MINC 2.0 Global Attributes

These two attributes, each consisting of text string, apply to the entire MINC file. They are therefore attached to the minc-2.0 group.

• history - A global string attribute which is used to implement an audit trail. This is a character array with a line for each invocation of a program that has modified the dataset. All MINC applications should append a line containing: date, time of day, user name, program name and command arguments for each processing step. This attribute should be considered mandatory.
• title - A global string attribute which provides a description of the MINC file's contents. In practice this is optional and somewhat rarely used.

MINC 2.0 Structural Attributes

Several MINC attributes are used to describe the types of variables and the relationships among variables.

These variables are considered 'structural' in the sense that they convey no useful information about the medical image stored in the MINC file, but instead serve to support the MINC format itself.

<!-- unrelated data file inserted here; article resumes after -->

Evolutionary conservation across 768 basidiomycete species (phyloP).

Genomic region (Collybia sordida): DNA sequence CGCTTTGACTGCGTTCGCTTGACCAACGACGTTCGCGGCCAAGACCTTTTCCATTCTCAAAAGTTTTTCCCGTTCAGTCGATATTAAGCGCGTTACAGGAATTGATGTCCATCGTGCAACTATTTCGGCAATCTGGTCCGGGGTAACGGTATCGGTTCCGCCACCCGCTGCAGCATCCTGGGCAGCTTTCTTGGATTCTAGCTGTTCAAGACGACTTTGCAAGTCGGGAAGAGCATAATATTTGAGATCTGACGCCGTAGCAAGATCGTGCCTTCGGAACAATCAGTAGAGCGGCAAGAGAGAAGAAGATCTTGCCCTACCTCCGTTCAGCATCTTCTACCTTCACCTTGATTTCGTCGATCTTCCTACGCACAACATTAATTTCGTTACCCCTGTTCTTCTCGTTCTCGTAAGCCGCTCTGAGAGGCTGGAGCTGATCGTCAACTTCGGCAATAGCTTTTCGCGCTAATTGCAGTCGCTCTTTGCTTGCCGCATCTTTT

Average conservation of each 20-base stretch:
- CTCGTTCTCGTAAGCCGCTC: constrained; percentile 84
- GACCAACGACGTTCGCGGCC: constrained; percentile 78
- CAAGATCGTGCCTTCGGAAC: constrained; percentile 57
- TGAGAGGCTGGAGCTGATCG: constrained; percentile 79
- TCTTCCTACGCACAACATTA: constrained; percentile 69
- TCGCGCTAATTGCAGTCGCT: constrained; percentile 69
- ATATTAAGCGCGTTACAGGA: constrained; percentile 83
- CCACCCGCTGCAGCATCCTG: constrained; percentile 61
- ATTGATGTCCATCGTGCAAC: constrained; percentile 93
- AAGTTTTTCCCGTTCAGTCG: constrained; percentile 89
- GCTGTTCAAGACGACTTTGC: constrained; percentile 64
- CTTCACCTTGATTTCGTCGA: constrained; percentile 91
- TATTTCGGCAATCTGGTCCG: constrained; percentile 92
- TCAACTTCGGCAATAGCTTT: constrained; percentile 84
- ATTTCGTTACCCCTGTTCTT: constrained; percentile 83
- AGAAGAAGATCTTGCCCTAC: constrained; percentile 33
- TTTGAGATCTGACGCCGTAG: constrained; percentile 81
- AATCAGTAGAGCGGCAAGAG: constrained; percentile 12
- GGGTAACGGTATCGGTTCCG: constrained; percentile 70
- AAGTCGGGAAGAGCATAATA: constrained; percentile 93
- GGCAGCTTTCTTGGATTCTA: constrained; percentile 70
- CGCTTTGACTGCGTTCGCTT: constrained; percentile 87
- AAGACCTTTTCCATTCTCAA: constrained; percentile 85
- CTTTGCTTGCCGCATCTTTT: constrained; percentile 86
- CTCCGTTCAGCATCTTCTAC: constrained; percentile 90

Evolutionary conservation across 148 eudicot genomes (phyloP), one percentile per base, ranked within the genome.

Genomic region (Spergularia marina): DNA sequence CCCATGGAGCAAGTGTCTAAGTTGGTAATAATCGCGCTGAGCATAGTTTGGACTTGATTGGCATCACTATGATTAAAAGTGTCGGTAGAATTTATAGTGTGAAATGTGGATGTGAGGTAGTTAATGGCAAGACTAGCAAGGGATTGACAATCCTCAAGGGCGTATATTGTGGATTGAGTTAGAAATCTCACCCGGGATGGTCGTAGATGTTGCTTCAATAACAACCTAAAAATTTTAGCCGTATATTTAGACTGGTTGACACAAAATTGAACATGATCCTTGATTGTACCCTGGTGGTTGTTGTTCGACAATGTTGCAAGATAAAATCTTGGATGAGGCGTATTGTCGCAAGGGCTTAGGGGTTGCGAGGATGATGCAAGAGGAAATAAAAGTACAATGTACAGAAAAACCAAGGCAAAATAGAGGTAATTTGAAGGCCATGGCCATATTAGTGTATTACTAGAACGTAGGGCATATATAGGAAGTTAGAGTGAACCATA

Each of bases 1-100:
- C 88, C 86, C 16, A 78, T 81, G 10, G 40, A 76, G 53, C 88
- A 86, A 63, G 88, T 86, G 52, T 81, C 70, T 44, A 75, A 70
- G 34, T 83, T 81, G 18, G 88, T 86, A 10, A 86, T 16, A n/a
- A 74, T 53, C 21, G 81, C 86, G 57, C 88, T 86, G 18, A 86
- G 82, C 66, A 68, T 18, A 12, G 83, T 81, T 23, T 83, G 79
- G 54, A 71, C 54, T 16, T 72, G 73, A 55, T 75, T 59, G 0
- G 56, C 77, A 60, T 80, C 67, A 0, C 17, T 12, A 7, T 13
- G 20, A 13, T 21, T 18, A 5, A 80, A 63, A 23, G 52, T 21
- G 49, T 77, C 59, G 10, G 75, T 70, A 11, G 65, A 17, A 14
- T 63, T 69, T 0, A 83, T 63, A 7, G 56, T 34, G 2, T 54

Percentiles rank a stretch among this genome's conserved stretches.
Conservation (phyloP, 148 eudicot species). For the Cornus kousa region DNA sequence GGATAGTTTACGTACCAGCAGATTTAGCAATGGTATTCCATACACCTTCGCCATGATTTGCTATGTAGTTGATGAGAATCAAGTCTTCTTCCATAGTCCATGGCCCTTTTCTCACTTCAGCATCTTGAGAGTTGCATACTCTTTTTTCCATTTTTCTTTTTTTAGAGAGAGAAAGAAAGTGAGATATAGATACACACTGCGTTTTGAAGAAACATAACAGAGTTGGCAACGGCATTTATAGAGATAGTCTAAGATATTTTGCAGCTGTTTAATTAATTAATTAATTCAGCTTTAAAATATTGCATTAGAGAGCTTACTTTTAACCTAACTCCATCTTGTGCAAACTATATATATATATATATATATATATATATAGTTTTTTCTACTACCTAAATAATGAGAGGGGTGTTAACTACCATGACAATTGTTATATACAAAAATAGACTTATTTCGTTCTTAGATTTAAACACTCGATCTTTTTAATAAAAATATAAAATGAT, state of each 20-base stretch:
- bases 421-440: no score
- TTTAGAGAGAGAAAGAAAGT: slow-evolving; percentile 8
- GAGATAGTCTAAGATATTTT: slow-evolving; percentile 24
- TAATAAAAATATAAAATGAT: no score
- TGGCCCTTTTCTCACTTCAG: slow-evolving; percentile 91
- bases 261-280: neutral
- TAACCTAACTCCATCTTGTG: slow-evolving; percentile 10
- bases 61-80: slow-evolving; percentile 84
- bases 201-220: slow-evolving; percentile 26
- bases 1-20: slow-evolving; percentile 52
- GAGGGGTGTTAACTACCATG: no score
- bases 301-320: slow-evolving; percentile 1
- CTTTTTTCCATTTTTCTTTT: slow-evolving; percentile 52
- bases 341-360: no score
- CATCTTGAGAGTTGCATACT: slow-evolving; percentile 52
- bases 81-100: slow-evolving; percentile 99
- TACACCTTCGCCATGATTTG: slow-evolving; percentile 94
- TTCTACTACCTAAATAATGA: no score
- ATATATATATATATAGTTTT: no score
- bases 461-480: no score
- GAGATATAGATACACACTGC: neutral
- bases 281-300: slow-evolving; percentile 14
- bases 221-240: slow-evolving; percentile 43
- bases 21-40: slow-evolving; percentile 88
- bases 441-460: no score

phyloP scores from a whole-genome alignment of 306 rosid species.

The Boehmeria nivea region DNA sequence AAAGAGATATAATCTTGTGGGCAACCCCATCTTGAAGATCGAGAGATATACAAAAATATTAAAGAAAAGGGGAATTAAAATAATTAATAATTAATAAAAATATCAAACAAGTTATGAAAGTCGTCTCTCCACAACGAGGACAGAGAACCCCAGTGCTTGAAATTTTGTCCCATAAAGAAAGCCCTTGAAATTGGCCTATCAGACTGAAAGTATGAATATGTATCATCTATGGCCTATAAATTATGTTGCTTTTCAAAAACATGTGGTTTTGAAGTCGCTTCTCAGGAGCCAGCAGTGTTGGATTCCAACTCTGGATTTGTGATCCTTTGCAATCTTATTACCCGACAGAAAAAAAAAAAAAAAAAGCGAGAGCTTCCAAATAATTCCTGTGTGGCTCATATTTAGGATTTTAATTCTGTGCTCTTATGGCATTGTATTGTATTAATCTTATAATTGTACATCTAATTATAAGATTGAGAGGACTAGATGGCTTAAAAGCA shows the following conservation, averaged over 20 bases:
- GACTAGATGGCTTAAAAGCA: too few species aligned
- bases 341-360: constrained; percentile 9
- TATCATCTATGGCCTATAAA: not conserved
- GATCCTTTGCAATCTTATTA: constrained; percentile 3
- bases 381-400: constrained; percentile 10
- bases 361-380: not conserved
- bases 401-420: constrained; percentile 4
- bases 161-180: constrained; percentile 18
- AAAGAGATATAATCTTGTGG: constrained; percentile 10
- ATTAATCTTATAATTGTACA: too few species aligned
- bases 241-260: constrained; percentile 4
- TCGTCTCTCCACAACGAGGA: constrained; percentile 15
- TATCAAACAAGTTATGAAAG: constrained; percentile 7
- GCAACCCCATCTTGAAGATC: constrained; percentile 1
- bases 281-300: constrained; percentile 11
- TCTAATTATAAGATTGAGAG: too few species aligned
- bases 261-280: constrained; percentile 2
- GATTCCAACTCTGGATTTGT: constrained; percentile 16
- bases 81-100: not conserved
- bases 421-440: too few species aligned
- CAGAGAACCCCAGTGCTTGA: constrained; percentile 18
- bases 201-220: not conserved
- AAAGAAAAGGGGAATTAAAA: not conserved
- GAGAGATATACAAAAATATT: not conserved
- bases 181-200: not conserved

Each of these attributes (except for comments) should be considered mandatory for any MINC standard variable.

• comments - String giving descriptive information about the variable or group, provided for informational purposes only.
• dimorder - String identifying the symbolic dimensions associated with the data object. This attribute is an ordered, comma-separated list of the names of these dimensions. All non-scalar MINC variables must define this attribute.
• vartype - String identifying the class of the variable, one of group________, dimension____, dim-width____, or var_attribute.
• varid - String which identifies the variable's relationship to the MINC specification. All MINC standard variables should set this to 'MINC standard variable'. Non-standard variables may either ignore this attribute or set it to some other string value.